The winners of the INDEX: Award were unveiled on September 1, at a spectacular award ceremony in the Copenhagen Opera attended by HRH The Crown Prince and HRH The Crown Princess of Denmark along with 1,200 official guests from 48 countries.
INDEX: is a Danish-based, non-profit organization that was established in 2002 and coined the concept "Design to Improve Life". INDEX: works globally to promote and apply both design and design processes that have the capacity to improve the lives of people worldwide.
The INDEX: Award received almost 1,000 nominations from 78 countries and among these, the jury initially selected 60 finalists, from which the five winners were announced.
INDEX: Award is awarded in five categories: Body, Home, Work, Play and Community. INDEX: Award shows us how design can be a decisive factor when coming up with solutions for some of the world's major challenges like climate changes, pollution, natural disasters, loneliness, elderly care, poverty, overconsumption and other important issues.
In the Body Category, the winner is See Better to Learn Better (VerBien), which is a free eyeglasses program for Mexican children designed by former INDEX: Award winner Yves Behar (Switzerland). The glasses are free and custom made, designed for kids aged 6-18, and offers underprivileged children a luxury that usually is reserved for buyers of luxury brands - and most importantly the possibility to learn.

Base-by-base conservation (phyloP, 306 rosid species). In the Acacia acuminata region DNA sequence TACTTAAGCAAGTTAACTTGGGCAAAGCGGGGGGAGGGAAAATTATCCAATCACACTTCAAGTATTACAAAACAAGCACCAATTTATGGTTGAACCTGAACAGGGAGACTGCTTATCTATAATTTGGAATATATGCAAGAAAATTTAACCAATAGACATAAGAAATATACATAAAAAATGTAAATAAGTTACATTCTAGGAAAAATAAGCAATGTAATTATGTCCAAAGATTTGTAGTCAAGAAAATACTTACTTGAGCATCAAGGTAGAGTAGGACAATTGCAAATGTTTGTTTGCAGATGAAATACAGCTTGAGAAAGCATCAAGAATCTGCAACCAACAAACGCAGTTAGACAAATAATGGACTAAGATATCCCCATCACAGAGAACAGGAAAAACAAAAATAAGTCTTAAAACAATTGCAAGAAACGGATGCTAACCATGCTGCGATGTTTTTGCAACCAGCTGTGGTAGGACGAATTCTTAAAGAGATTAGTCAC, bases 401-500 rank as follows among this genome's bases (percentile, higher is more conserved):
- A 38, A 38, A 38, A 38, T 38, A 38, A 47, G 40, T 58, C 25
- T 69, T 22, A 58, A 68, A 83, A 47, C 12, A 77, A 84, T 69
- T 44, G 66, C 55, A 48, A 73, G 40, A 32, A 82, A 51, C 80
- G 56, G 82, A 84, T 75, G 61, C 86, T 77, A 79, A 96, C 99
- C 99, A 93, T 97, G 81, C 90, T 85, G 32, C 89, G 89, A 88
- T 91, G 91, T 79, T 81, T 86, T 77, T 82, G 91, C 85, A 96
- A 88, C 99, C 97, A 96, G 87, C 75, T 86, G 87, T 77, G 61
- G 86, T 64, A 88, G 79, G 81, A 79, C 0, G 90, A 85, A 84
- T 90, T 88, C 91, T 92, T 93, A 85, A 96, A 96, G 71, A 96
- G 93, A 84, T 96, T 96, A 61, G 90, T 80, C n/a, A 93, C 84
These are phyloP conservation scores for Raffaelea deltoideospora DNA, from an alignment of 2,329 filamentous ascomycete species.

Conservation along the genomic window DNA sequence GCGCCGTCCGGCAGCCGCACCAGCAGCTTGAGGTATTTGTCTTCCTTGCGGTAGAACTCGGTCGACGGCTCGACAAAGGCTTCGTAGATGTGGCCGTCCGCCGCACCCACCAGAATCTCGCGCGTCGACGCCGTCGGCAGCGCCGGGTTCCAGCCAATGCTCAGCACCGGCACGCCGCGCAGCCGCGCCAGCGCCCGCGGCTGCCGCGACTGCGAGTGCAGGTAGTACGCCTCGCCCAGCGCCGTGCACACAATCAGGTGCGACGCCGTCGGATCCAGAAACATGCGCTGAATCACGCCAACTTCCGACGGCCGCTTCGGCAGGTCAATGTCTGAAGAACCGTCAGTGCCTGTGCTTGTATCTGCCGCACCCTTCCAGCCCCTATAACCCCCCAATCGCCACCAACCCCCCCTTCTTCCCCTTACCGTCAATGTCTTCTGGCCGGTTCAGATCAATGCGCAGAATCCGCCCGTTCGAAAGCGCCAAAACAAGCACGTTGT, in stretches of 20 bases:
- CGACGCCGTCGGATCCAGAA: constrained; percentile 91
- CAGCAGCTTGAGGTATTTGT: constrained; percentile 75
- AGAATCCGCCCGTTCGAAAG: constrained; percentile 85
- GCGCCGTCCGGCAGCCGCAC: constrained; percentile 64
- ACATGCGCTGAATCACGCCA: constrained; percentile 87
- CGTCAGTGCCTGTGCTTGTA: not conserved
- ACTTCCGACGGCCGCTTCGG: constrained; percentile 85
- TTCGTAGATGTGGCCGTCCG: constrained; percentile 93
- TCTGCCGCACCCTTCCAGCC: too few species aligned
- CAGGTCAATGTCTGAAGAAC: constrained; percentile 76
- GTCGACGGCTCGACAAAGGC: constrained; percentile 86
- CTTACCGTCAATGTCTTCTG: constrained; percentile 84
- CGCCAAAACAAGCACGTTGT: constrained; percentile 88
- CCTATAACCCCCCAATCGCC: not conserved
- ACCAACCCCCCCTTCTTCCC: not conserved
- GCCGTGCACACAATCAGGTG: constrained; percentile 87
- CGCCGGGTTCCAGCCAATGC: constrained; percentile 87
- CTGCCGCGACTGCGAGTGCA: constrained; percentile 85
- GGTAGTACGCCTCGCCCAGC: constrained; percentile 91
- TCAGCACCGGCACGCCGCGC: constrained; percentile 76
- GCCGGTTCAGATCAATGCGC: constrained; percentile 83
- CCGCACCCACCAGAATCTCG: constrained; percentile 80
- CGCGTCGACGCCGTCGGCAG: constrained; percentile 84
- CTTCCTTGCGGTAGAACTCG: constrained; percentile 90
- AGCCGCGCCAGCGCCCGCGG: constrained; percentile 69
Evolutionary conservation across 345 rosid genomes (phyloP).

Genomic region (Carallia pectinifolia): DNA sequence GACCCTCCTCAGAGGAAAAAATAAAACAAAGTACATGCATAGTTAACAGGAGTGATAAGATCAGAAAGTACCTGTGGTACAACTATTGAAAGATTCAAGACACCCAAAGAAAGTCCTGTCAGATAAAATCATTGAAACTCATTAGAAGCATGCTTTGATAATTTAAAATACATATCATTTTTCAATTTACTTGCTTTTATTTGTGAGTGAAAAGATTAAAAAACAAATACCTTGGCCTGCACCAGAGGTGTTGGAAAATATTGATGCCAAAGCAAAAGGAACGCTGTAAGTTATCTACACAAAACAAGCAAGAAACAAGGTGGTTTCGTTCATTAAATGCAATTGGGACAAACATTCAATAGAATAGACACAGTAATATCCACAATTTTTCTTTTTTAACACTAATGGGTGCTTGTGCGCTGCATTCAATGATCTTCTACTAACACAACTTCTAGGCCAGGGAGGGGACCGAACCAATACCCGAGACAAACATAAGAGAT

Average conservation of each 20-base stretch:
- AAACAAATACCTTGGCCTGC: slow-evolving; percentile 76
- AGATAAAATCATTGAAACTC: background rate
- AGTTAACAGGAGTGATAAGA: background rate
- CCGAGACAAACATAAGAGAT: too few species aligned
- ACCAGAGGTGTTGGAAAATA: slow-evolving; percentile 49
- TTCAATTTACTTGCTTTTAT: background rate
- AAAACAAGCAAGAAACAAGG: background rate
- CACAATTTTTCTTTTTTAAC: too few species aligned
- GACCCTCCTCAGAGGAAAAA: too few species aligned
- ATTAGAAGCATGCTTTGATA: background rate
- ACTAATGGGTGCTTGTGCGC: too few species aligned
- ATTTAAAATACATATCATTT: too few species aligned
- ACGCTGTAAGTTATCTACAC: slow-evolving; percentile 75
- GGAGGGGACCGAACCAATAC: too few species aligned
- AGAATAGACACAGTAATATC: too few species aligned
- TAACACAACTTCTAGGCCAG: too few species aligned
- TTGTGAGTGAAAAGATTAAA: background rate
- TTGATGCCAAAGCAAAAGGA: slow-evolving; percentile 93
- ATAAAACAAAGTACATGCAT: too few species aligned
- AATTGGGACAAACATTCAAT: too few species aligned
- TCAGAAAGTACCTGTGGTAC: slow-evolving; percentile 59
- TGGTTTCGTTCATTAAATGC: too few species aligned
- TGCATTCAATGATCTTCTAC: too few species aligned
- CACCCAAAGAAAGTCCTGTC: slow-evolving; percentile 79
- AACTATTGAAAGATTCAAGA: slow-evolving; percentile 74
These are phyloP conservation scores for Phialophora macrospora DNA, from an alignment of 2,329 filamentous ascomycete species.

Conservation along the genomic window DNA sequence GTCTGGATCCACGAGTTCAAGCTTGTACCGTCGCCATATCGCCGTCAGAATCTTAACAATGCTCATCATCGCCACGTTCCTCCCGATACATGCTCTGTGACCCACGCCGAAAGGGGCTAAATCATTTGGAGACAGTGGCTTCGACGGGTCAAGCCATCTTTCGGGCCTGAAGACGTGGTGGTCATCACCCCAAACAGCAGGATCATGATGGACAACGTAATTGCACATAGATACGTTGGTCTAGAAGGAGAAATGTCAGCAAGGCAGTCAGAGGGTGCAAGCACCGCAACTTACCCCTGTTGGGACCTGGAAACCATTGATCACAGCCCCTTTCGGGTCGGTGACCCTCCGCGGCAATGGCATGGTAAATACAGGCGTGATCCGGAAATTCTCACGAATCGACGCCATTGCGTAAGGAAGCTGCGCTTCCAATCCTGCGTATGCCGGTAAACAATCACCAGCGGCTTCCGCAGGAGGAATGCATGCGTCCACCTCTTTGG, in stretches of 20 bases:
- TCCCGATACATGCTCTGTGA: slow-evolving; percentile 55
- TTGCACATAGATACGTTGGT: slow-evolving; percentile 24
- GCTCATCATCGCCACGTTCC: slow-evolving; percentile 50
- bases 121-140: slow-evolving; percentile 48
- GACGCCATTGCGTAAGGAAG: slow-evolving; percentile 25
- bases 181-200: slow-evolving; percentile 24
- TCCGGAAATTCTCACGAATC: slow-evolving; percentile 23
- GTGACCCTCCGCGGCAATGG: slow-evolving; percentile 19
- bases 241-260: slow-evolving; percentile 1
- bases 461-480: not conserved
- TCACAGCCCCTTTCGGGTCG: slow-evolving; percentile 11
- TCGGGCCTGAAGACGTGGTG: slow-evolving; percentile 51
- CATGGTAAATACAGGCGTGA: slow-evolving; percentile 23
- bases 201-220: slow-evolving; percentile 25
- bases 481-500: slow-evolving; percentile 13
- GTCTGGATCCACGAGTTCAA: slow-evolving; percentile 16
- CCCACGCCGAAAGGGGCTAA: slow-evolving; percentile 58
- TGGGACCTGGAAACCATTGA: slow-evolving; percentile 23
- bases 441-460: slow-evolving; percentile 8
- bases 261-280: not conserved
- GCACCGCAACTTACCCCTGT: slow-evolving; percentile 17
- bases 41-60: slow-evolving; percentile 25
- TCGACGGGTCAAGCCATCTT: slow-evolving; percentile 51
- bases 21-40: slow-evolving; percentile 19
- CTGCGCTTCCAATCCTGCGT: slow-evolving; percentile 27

In some areas in Mexico, as many as 60% of all school children are in need of glasses, and 11% of all school children in the entire country are not learning anything, simply because they cannot see. Verbien is a solution for children in families that cannot afford neither the cost ofan eye exam nor the cost of the glasses themselves. In collaboration with the designers, the glasses manufacturer and the Mexican government, free eye exams are offered in schools, after when the children select and customize their own frames. The glasses are the produced locally, and in no time at all the children receive their new glasses free of charge, courtesy o fthe Mexican government - and thus receive the opportunity to read, learn and play.